Technology culture is changing as employee expectations evolve

The past two years have profoundly affected both businesses and employees. Even though the mass layoffs have slowed down, people are still picky about where they work and realize they now have more options for work than ever before. Job seekers expect more flexibility, and they look for companies that value diversity and actively implement policies that accept and include people from all backgrounds.

So, what does support for current and future employees look like in light of changing workplace expectations? How can your company appeal to job seekers with unlimited opportunities? To answer those questions, I drew on the proven expertise of three successful leaders in the tech industry who have managed to create a thriving work culture despite changing consumer attitudes. Their responses were both convincing and enlightening.

Here are three things you can do to improve your workplace culture, take care of your current workforce, and prevent attrition:

1. “Rethink Recruitment.” Crystal Crump, Managing Director of Company Relations at LaunchCode

When you hire someone for your company, getting the same jobs year after year and posting to the same job boards becomes a default. While you will get qualified candidates with that method, you may not get the best candidates.

Crystal Crump believes that the way to solve this problem is for HR to rethink their vacancies and diversify their talent flows. With the wave of career changers brought on by the pandemic, your most talented employees may no longer be college graduates with a degree in computer science. Your most qualified candidate may be a stay-at-home mom who has just completed a tech return.

According to Crump, job openings should be skills-oriented. “Rethinking job qualifications and ditching outdated credentials means opening your positions to qualified, driven candidates with the ability to learn skills on the job and evolve with your business,” she says.

Crump also suggests getting creative with where you look for talent and prioritizing diversity. By partnering with organizations such as various Chambers of Commerce (Asian, Spanish, etc.), Black Data Processing Professionals, Urban Leagues, local LGBTQ tech groups, and women in tech groups, you “expand your talent pool and actively participate to inclusive recruiting,” she notes.

With candidates able to work for leading companies anywhere in the world and companies vying to create an attractive workplace, it’s harder than ever to find and retain high-quality technical employees. Getting creative with where and how you look for talent might just get you to the top.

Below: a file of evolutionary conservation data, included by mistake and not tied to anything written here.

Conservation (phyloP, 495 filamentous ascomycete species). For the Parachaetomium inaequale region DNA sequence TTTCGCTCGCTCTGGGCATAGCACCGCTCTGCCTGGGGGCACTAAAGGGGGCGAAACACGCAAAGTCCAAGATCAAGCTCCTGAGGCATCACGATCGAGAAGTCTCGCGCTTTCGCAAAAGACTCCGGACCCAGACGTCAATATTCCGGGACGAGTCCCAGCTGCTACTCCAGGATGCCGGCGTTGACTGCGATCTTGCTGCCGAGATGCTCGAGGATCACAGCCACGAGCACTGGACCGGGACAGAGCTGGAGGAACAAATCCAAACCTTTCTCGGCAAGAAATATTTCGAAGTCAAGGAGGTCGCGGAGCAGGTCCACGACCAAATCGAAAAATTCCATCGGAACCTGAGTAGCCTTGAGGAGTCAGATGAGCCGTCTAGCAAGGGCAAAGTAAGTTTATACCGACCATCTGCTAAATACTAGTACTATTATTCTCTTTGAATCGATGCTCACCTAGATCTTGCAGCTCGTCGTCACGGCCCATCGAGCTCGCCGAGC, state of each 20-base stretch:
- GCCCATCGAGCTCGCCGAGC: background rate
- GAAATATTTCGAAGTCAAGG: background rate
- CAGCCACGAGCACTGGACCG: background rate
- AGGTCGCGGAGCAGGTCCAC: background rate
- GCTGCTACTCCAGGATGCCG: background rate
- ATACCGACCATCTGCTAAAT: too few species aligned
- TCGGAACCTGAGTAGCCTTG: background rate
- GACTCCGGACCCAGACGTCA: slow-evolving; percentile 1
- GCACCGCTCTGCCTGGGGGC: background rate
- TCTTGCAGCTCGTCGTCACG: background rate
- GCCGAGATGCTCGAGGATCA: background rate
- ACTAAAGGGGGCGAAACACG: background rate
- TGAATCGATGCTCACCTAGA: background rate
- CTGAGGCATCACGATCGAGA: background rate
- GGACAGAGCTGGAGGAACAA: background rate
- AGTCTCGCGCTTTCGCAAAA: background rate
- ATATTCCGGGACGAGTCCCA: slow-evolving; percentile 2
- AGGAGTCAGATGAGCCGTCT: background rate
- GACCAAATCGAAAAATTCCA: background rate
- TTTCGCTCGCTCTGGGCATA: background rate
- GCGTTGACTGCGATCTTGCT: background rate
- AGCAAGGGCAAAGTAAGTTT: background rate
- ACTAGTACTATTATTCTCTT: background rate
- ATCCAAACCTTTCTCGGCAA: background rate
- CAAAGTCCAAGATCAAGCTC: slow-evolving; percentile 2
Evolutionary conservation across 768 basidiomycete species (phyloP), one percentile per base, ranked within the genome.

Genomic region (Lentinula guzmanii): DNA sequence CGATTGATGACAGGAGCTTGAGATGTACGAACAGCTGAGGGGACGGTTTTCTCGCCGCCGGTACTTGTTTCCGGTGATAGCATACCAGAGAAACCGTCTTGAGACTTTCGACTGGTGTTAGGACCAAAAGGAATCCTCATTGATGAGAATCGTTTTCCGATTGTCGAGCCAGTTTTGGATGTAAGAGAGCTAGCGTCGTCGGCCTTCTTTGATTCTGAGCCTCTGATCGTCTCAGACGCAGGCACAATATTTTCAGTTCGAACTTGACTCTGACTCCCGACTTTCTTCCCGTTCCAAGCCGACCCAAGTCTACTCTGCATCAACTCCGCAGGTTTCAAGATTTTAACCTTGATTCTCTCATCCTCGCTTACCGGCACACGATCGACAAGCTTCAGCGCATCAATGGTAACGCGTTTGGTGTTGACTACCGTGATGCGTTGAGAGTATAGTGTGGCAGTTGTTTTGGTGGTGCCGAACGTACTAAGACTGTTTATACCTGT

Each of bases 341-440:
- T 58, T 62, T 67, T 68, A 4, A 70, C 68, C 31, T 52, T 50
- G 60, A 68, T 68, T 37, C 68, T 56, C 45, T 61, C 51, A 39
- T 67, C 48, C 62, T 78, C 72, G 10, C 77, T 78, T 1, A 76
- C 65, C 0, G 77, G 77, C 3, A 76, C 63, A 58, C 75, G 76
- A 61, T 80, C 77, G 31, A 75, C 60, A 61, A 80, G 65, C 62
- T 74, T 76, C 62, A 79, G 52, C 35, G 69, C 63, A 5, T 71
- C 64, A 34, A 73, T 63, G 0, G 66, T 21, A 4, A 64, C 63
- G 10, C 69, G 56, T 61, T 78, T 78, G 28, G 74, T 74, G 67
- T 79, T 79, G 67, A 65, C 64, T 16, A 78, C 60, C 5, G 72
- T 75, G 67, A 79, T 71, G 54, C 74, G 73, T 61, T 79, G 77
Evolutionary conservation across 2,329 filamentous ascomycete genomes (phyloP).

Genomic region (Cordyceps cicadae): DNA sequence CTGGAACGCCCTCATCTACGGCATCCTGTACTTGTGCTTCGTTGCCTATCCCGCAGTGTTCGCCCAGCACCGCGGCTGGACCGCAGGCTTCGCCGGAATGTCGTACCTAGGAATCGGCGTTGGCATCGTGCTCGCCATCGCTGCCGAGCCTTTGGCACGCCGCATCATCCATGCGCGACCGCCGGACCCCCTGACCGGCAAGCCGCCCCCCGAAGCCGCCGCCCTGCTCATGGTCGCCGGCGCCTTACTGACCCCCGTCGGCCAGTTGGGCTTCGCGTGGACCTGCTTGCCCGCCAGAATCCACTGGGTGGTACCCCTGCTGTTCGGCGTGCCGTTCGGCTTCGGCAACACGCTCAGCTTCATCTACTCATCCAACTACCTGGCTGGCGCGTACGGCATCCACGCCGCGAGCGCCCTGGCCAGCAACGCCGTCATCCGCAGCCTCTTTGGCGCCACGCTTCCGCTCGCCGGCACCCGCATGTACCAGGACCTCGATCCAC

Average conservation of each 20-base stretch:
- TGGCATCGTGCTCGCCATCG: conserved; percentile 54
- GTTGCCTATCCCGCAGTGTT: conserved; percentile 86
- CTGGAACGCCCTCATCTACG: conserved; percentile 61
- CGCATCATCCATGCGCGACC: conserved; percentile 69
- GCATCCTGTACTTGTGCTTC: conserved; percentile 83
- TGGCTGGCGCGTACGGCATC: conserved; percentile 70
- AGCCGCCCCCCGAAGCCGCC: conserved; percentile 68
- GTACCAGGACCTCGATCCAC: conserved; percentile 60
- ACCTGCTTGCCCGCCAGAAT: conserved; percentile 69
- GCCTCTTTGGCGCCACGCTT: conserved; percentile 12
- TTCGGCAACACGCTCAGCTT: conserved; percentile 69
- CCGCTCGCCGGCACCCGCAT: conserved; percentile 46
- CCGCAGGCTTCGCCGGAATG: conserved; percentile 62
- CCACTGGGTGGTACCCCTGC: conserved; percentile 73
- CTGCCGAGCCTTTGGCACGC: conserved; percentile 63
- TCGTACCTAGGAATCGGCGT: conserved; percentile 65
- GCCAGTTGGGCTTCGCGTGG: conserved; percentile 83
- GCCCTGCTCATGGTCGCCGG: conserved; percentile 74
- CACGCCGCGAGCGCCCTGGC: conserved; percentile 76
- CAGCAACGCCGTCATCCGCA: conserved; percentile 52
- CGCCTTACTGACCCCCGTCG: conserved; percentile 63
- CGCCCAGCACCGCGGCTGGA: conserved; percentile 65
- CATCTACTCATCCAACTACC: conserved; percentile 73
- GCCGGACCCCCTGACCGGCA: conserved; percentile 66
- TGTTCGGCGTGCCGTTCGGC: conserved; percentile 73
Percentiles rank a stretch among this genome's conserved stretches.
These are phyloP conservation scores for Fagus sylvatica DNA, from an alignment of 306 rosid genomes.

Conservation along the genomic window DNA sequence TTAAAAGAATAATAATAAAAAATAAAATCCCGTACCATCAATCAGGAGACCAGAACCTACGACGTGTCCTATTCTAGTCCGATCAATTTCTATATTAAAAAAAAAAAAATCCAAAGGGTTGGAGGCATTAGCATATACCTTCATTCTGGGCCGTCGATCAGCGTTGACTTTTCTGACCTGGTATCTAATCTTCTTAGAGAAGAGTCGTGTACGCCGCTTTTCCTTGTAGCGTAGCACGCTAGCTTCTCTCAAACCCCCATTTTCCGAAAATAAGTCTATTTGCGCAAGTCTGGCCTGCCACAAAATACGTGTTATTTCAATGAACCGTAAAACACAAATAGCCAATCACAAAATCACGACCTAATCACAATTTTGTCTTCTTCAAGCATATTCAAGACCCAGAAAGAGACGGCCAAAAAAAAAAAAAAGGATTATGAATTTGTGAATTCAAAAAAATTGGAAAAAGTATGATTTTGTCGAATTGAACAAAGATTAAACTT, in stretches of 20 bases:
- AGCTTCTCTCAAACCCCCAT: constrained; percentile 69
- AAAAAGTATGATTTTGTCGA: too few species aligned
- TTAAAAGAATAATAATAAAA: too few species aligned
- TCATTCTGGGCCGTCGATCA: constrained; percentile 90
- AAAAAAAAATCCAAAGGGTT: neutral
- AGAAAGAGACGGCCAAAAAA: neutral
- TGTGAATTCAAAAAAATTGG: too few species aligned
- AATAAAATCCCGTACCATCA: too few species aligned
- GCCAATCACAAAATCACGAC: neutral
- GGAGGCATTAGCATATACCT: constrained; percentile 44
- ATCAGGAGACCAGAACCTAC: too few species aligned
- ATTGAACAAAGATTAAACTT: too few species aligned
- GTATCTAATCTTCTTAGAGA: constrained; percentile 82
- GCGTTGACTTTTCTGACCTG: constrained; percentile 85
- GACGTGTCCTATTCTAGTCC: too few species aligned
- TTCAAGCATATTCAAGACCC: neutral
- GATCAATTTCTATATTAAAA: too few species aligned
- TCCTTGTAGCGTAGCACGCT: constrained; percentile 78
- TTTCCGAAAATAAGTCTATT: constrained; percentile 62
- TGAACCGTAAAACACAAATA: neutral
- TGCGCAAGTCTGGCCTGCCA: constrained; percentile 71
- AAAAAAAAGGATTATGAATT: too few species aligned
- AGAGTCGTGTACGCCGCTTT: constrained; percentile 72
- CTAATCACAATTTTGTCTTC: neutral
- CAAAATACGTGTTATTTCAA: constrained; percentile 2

2. “Let tech work for tech.” Stacy Bliek, VP Marketing at Integrity Staffing Solutions

Anyone could assume that technology companies are embracing the latest technology for the benefit of their people. In Stacy Bleak‘s experience, that doesn’t necessarily have to happen. Like other organizations, tech companies can struggle with challenges that ironically can be solved with the right technology.

Take communication as an example. As Bliek points out, teams want to connect more easily and on-demand, especially hybrid or fully remote teams. This doesn’t always happen without the proper “Swiss Army tool platform” in place.

“More than ever, employees are looking for options… more variety in the ways they can connect, align, collaborate and celebrate,” Bliek notes. “The resounding theme is the desire to choose based on their preference, the nature of the task or the topic to discuss.”

The solution to this problem is clear: upgrade technology to serve employees. Tech workers are expected to raise the bar every day in the work they do for their company and, if applicable, the company’s customers or end users. To reach their highest potential, they deserve software and systems that tick all the boxes. They shouldn’t be hampered by ineffective legacy systems or grandiloquent workflows.

Where can tech companies start their internal tech facelifts? Bliek recommends looking for technical solutions that promote connectivity and integration. “Everything works on the shovel” reduces the time spent on administrative tasks, “leaving more time to do good work and discuss big ideas,” Bliek claims.

The better the tech experience for the employee, the more engaged – and not trapped – employees will feel.

3. “Focus More on Diversity and Inclusion.” Nyasha Gutsa, Founder and CEO at Billy

Corporate Diversity, Equality and Inclusion (DEI) plans get a lot of press. Nyasha Gutsa explains that DEI initiatives are on many governance agendas and are also discussed at conferences. Despite this, early-stage and later-stage technology companies are not embracing diversity in all departments. This is worrying because many employees value different voices, experiences and skills in the workplace.

Gutsa has seen the interest in diversity firsthand. “At Billy, we’ve found that our employees value a culture that supports every employee, regardless of background, race, gender, religion and political affiliation,” he says.

Gutsa adds that inclusion isn’t just about team composition, it’s also about the team’s access to executives. “The worst thing you can do to an employee right now is make them feel like they’re just working for your company and that their contributions don’t matter, leading to silent termination,” he explains.

Encouraging a widespread, inclusive mindset can start by listening to employees and responding to their feedback. Tech workers who feel heard during one-on-one meetings and facilitated sessions feel more connected to what is happening through their input.

The tech industry is all about acting fast, testing everything and innovating with the times. Now tech companies just need to adopt the same work ethic to boost their cultures and processes to retain and attract talent. The best investment you can make for your business is an investment in your team.